Bexar County Judge Nelson Wolff and Live Oak Mayor Mary Dennis, joining a panel discussion about property taxes on Oct. 13, said they would be open to any way to reduce the tax burden on residents. But they are wary about how some proposals, including one that calls for eliminating property taxes, would impact growing Texas cities.
Wolff and Dennis debated the pros and cons of property taxes with James Quintero of the Texas Public Policy Foundation, and State Sen. Donna Campbell (R-New Braunfels) at the UTSA Downtown campus.
Lt. Gov. Dan Patrick has pledged that the state legislature will take some kind of action in 2017 to reduce the burden on taxpayers statewide. One proposal that has been floating around in recent months calls for decreasing the threshold for an election on rollback tax rates from 8 percent to 4 percent.
Currently, if a taxing entity proposes a property rate increase of 8 percent, residents may petition for an election. Advocates of reducing property taxes say median incomes of most Texans have not kept pace with rising local property taxes or revenue that those taxes provide to growing cities.
The same advocates say present forms of property tax relief, such as homestead exemptions, do very little for those impacted.
The term revenue cap has been thrown around in the debate lately, but Campbell said what she and fellow tax reform advocates hope to do is decease the rollback rate threshold. Instead, she argues for an automatic triggering of an election at a 4 percent rollback rate.
“The rollback rate is 8 percent, but it’s not a cap. A city can exceed it,” she added.
Quintero, who directs the TPPF's Center for Local Governance, said a decreased rollback rate and automatic election trigger should apply to every taxing governmental unit in Texas.
Quintero added, in such a case, the taxing entity would be encouraged to prioritize its expenditures.
Quintero explained it behooves people to get involved in the public process by following the budgeting process of those taxing entities, but understands that’s simply not possible. He said he had eight taxing entities on his tax bill. He added that the current property tax system, as well as income tax system, is convoluted and difficult for the average person to comprehend.
“I don’t have time to track every government unit’s budget,” he added.
Wolff said he has no problem with methods in which to relieve the taxing burden, but is concerned about how that may lead to a severe reduction on revenues for growing areas such as San Antonio.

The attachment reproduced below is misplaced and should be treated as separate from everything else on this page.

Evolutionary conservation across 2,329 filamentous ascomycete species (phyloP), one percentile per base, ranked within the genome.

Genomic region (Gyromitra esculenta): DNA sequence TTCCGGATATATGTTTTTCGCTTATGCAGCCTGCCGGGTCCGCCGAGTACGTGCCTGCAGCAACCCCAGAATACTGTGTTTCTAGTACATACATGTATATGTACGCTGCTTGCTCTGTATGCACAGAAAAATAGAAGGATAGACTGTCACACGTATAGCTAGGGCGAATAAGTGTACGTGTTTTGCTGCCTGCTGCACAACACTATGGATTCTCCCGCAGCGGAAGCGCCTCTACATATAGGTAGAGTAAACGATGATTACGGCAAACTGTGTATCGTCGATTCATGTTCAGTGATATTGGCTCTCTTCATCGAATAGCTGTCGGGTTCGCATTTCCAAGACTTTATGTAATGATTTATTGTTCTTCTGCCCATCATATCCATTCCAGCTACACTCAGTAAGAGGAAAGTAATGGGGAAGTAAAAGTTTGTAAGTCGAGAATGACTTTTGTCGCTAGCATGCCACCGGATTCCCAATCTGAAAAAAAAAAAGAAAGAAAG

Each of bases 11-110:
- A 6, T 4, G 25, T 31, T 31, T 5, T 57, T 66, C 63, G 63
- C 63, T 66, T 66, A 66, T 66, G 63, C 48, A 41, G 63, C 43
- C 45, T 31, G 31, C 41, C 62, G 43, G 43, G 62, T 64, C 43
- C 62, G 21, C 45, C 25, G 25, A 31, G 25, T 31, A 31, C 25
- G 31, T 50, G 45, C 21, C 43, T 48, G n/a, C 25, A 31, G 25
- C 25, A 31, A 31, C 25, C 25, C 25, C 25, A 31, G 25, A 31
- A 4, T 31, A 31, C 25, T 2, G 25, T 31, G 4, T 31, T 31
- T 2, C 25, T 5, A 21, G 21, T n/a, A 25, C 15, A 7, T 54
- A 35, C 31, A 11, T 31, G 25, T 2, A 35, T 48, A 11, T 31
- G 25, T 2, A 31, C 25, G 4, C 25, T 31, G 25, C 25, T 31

"It’s not a cap on taxes, it’s a cap on revenue,” he said.
Wolff added that if a rollback election were needed, it would add to the costs of holding an election. The county has had to hold several special elections in the last few years, including filling vacant legislative seats such as House District 120.
Wolff said he would rather concentrate on seeing reform of the appraisal system, in general. Dennis emphasized how property taxes contribute to the basic services her small city northeast of San Antonio.
“We provide basic services like police, fire, streets,” she added. Live Oak is in what is called the Metrocom, an area of suburbs surrounding Joint Base San Antonio-Randolph.
These suburbs have experienced (including Schertz, Cibolo, Universal City, Converse and Selma) significant population growth and economic development in the last 15–20 years.
Wolff said if a cap of sorts is implemented on property taxes, growing areas such as San Antonio would have a hard time raising revenues as usual and meeting rising demands for services.
“Metropolitan areas are the economic engines of Texas” he added.
Quintero said proposed strategies, such as decreasing the rollback tax rate threshold, are intermediate solutions toward a long-term answer - the complete elimination of property taxes in Texas. He went to explain, ideally, the elimination would involve the transition toward expanding the state sales tax. In such a situation, Quintero said over-taxed businesses can grow and residents can hold onto more income.
“The true economic driver is small business,” Campbell said.
The state legislature then could use a “consumption tax” formula of sorts to distribute revenue among taxing entities that had relied primarily on property taxes.
Quintero and Campbell said they generally agreed with the idea of property tax appraisal reform, but felt that is more of a temporary solution and want to see more information about it.
Wolff and Dennis, meanwhile, said they are worried about what they see as a rising amount of state-mandated proposals aimed at curbing local control. Mayors of some larger Texas cities recently lobbied the state about how negative proposed revenue/property tax rate caps could be on growing areas.
“Local control is a tool, but it’s not the be-all, end-all,” Quintero said.
Campbell added her version of how local control means voters are more empowered and have the chance to voice their feelings on a city or county’s budgetary actions, such as expenses.
Wolff said many Texas residents have a good amount of power in the form of initiative, reform and referendum. Plus, anyone can run against an incumbent in an election, and there are term limits for the San Antonio City Council, he added.
The county judge said the solutions suggested at the Thursday townhall really don’t attack the crux of the issues head on.
“This is just nibbling around the edge,” he added.
*Cover image: The UTSA downtown campus hosted a townhall Oct. 13 about Texas property taxes. Courtesy image provided by UTSA College of Public Policy.